Every Mon — Farm & Garden Show — KZYX 90.7 FM — 1-2 pm
Tue Aug 5 — Holistic Health Perspectives — KZYX 90.7 FM — 1-2 pm
Tue Aug 5 — AV Foodshed Steering Committee — call 895-2949 for more info
Every Tue — Agriculture & Ecology Hour — KZYX 90.7 FM — 7:00 pm
Sat Aug 9 — Boonville Farmers’ Market — Boonville Hotel — 10-12:30 am
Sun Aug 10 — AV Grange Pancake Breakfast — Philo Grange — 8:30-11:00 am (see info below)
Aug 11-14 — Preschool Farm Camp at Windy Hollow — (see info below)
Mon Aug 11 — Mendocino County Fair Board Meeting — FG Conference Room — 7 pm
Tues Aug 12 — Mendocino Coast Farmers Guild — (see info below)
Sat Aug 16 — Boonville Farmers’ Market — Boonville Hotel — 10-12:30 am
Sun Aug 17 — AV Foodshed Third Sunday Potluck — AV Grange — time TBA
Tue Aug 19 — AV Food Bank — Boonville Methodist Church (see info below)
Tue Aug 19 — Holistic Health Perspectives — KZYX 90.7 FM — 1-2 pm
Tue Aug 19 — AV Solar Grange #669 Meeting — Philo Grange — 7 pm potluck
Aug 22-24 — “Seed to Salve” Herbal Weekend Retreat — Point Arena (see info below)
Sat Aug 23 — Boonville Farmers’ Market — Boonville Hotel — 10-12:30 am
* * *
Eating Locally This Month in Anderson Valley
A foodshed is like a watershed. A watershed is where we get our water. A foodshed is where we get our food. The Anderson Valley foodshed is where those of us in AV can get our most local food. Here are some suggestions for maximizing your local food experience.
* * *
The Boonville Farmers’ Market continues to offer local seasonal produce, olive oil, preserves, meat, bike repair, gardening advice, music and more. Apple Pressing will be starting soon. Join the fun on Saturday mornings, 10-12:30, at the Boonville Hotel.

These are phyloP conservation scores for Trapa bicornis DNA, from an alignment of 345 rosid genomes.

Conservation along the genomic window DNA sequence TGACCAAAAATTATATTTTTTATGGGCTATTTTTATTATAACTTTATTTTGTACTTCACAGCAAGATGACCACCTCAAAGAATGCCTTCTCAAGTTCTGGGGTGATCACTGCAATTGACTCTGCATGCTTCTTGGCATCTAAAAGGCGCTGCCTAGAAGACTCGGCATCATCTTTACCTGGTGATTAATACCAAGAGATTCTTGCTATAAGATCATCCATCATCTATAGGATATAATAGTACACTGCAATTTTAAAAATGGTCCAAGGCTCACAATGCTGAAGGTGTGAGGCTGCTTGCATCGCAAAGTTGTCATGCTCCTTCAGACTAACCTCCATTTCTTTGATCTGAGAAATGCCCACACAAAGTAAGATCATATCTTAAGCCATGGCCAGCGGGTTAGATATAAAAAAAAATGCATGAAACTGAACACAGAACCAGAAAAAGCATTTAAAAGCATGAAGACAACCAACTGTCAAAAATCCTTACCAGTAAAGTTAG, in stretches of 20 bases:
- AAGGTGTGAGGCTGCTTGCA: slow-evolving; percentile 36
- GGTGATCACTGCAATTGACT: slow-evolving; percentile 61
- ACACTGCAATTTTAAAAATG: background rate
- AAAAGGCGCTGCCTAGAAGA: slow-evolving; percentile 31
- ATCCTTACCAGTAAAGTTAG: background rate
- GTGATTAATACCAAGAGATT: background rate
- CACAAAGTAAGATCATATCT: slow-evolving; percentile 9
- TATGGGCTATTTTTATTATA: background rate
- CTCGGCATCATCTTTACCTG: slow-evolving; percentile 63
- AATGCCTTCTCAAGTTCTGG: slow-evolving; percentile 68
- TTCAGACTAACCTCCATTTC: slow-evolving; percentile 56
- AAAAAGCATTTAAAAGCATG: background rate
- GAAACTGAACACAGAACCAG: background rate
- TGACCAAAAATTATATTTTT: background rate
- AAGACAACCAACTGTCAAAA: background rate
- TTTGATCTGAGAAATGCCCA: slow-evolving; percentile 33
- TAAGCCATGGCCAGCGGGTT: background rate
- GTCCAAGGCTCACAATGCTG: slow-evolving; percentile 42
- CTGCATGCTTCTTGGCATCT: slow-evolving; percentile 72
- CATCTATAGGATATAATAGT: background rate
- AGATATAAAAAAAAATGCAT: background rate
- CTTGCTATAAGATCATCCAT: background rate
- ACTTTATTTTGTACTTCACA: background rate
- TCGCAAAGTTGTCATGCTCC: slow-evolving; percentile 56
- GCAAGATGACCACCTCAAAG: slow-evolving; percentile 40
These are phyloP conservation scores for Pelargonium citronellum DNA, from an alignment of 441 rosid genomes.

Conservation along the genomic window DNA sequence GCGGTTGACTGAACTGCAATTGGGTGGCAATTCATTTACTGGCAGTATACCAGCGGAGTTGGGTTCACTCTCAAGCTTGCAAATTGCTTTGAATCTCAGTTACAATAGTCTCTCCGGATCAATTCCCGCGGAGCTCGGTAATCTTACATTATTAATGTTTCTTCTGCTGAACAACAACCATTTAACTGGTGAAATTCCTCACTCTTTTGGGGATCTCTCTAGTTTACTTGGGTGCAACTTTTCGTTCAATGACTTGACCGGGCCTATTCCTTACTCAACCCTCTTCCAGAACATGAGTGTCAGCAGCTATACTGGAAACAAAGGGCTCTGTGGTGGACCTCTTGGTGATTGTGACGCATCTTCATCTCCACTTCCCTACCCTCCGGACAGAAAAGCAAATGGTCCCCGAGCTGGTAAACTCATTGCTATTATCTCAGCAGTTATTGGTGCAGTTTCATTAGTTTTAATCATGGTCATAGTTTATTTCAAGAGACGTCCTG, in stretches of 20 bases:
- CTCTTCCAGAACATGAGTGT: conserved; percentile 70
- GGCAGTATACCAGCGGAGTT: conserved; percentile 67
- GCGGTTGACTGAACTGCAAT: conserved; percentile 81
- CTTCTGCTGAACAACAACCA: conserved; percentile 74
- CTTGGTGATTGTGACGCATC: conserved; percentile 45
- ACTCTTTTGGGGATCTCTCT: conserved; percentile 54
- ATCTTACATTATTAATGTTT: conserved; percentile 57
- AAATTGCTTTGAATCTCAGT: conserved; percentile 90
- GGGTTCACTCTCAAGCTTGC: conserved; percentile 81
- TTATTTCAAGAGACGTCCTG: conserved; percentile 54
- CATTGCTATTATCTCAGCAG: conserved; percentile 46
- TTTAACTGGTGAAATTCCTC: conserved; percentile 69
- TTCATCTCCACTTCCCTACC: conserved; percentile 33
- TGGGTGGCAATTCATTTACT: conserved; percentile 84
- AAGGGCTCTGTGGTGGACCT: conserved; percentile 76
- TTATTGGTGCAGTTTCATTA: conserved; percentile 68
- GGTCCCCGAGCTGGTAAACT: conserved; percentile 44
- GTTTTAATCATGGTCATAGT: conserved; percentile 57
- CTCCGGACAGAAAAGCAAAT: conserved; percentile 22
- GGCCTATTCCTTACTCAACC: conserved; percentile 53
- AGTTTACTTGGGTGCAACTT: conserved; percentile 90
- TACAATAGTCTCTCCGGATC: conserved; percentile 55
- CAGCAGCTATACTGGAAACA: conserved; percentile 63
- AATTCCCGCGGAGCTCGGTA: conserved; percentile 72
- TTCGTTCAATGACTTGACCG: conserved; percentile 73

If you are would like to help out with the AV Foodshed Apple Pressing booth at the market or have questions about pressing your own apples into juice, please reply by email or call Cindy at 895-2949. We will only be able to provide this service to the community if we have volunteers to help oversee the process.
* * *
Here are some of our other local food sources:
AV Community Farm, on Lambert Lane (Lambert Ranch Road) in Boonville, sells at the Boonville Farmers’ Market and has CSA’s (Community Supported Agriculture memberships) available.
Blue Meadow Farm has astand at the corner of Hwy128 and Holmes Ranch Road.
Brock Farms sells at the Boonville Farmers’ Market and has a stand at the corner of Hwy128 and Peachland Rd — follow the signs.
Emerald Earth offers pastured poultry eggs, $6/dozen, in the fridge in the hallway of the Ferrer building, behind Farmhouse Mercantile.
Filigreen Farm, on Anderson Valley Way, has a new farm stand.
Petit Teton Farm, on Hwy128 between Boonville and Yorkville, has a variety of produce and eggs available at it’s farm stand. (See info below.)
The AV Senior/Community Center has a vegetable garden that is providing some of the produce for the meals there. All community members are encouraged to take advantage of this local food opportunity. For meal schedule and more information go to avseniorcenter.blogspot.com or call Gina at 895-3609.
Eateries in Anderson Valley that support our farmers by using locally grown produce are Aquarelle Cafe, Boont Berry Farm, Boonville General Store, Boonville Hotel, Coq au Vin, Lauren’s Café, Paysanne and Mosswood Market. (Lauren’sidentifies local ingredients in many of the offerings on it’s menu.)
* * *
For more information about local food sources, please go to http://www.mendocinolocalfood.org